Grade B “Symmetrical”: There is a mid-size / medium black peacock dot on the tail. There is also at least one mid-size / medium black peacock dot on the body. The sides have an orange stripe along the top of the body, which may be broken. The tail displays some color along the top or bottom. The dorsal fin usually has very little if any color. Both sides of the fish are somewhat symmetrical. They are also generally smaller than grade A.
Grade C “Standard”: There is a small size / light black peacock dot on the tail. There are small size / light black peacock dot(s) on the body. The sides have a light orange stripe along the top of the body, which is usually broken. The tail displays very little color along the top or bottom. The dorsal fin usually has no color. Both sides of the fish are usually not symmetrical. They are also generally smaller than grade A.
Endlers are similar to and very closely related to the guppy. In fact, their genetics are so similar that there is debate whether they are officially the same species, a subspecies or simply a breed of guppy. If for no other reason, their own scientific species name of Poecilia wingei is used to signify this difference for conservation purposes.
Broadly speaking, most Endler male colors & patterns are passed along the Y (male) chromosome. This means colors & patterns of male offspring come primarily from the male parent, usually resulting in fathers and sons closely resembling each other. This hereditary process encompasses complicated biological systems, so there are always exceptions. For a more detailed genetic view, check out this Endler / Guppy Genetics Primer.
Additional Endler genetic factoids:
23 pairs of chromosomes, including a pair of gender X & Y chromosomes (coincidentally the same as humans).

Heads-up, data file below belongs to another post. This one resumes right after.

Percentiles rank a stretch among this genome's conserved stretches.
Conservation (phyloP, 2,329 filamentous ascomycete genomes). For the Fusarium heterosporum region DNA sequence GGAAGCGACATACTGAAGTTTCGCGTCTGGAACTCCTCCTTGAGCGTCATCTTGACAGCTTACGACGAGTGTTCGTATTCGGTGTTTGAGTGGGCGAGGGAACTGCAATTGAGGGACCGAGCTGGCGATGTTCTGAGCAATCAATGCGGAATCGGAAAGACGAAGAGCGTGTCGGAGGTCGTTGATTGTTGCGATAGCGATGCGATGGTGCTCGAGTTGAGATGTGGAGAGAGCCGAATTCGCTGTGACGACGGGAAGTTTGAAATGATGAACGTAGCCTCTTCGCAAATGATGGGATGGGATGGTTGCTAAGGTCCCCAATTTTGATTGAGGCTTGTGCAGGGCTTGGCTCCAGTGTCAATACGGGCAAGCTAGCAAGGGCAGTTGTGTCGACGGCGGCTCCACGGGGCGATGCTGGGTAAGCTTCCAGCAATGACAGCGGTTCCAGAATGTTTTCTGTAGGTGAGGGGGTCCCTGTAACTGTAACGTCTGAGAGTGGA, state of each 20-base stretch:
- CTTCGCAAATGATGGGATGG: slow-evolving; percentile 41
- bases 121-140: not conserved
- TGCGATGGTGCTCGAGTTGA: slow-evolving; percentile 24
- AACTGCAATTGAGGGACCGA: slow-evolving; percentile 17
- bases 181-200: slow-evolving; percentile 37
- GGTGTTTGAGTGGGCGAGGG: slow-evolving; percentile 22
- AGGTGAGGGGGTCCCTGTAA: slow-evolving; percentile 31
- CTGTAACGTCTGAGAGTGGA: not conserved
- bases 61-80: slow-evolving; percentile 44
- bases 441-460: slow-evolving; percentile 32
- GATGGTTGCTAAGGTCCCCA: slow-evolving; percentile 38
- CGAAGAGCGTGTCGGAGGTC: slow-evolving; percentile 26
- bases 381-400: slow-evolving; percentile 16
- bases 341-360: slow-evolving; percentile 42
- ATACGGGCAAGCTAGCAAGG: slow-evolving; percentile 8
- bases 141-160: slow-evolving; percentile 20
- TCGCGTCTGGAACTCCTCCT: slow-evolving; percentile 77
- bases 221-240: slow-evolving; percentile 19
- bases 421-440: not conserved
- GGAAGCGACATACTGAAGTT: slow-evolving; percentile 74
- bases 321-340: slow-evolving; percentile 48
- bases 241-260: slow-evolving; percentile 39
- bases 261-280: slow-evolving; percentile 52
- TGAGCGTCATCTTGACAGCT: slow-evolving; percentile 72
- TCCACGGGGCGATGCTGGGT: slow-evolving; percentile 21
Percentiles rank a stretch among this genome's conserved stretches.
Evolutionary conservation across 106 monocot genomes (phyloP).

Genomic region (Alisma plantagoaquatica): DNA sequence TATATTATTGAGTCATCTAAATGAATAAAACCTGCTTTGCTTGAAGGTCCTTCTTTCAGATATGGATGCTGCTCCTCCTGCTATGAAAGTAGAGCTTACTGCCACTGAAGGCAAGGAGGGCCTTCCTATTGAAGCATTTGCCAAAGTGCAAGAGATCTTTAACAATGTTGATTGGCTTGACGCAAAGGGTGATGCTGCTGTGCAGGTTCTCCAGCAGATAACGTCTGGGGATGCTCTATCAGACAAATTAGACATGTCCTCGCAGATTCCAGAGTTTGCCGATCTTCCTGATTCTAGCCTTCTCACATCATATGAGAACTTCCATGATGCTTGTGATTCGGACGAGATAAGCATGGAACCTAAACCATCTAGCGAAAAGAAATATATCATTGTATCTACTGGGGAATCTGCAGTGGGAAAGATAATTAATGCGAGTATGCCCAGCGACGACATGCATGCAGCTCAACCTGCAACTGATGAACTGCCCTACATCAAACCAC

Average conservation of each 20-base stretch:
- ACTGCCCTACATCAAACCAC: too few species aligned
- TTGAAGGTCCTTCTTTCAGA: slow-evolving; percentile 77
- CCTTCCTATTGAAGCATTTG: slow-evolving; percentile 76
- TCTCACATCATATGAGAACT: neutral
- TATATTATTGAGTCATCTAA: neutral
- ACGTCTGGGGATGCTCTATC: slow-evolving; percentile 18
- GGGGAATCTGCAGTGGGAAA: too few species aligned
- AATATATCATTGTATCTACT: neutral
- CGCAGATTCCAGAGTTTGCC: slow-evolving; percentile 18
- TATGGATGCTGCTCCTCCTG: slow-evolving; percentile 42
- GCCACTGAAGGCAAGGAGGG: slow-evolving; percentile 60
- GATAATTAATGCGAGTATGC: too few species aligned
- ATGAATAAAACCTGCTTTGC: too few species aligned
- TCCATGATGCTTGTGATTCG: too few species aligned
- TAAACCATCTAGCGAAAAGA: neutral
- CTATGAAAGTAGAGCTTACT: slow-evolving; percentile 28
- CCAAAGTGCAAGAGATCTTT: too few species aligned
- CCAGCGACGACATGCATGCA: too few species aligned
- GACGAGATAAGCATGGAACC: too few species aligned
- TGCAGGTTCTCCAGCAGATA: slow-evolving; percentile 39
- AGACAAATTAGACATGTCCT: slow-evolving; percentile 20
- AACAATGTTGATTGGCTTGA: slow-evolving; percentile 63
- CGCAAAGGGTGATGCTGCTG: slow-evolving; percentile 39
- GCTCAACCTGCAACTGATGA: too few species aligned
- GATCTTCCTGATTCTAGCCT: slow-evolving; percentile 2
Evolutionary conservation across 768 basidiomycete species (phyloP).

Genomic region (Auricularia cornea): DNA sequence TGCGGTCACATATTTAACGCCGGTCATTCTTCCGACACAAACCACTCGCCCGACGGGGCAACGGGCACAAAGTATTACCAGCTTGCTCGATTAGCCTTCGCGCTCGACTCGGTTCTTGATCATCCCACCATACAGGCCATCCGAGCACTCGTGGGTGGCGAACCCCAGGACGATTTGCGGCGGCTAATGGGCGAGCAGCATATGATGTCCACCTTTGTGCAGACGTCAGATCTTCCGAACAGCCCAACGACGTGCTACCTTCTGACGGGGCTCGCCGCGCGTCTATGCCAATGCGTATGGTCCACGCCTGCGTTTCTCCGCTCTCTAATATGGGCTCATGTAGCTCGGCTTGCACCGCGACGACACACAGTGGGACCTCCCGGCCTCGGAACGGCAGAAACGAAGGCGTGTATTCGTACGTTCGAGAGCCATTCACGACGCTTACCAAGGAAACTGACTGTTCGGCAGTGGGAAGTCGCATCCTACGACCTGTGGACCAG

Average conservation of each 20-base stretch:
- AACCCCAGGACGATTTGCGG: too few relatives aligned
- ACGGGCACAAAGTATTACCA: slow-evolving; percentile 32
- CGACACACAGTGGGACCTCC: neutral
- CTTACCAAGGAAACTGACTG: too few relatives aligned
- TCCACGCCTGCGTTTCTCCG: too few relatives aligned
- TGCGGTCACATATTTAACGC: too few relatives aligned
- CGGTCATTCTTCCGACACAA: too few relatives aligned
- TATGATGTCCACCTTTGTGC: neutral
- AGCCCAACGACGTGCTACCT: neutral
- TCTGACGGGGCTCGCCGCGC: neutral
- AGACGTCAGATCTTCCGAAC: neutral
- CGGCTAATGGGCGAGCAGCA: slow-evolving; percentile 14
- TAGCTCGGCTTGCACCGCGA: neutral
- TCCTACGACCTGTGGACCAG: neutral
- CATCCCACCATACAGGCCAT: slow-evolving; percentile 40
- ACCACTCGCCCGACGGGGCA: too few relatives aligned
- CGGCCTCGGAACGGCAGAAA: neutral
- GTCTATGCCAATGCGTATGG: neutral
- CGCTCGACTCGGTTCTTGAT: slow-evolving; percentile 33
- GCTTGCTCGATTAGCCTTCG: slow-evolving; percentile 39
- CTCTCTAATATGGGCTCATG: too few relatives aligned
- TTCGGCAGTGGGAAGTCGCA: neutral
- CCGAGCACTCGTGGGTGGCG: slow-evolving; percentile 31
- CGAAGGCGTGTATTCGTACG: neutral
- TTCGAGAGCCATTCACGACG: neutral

Hybridized with the common Guppy (P. reticulata), producing fertile offspring.
Hybridized with Picta livebearers (P. picta) producing offspring with varied fertility rates.
Hybridized with various species of Molly (P. latipinna or velifera) producing offspring that are reported as always males and appear to be infertile.
Observations: N vs P Class
By definition, the difference between N Class Pure Strain and P Class fish should only be documentation; in other words, solid proof that the fish have not been crossbred with "regular" guppies. However, almost every time I’ve come across P Class fish, I have concluded that there has been at least some measure of hybridization. There are several distinct differences when compared to N Class Pure Strain ELBs. These differences include: behavior, color intensity, color patterns, quantity of colors and body shape / morphology. So, although at a glance, the two classes are pretty similar, I'd bet that the vast majority of P Class fish in the real world (every pet store I've encountered Endlers in) have some measure of hybridization. These are the specific differences I’ve noticed when compared to P Class fish:
N Class Pure Strain Males:
Are a bit larger and sleeker.
Display broader variety in colors, color patterns and have deeper color.
Colors have a metallic sheen or iridescent / neon quality (that is hard to capture in pictures). Think glossy vs flat paint.
Dorsal fins seem to be a bit longer.
Tails don’t display unusual shapes (like most modern day guppy tails) and tail “swords” (when present) are not especially elongated.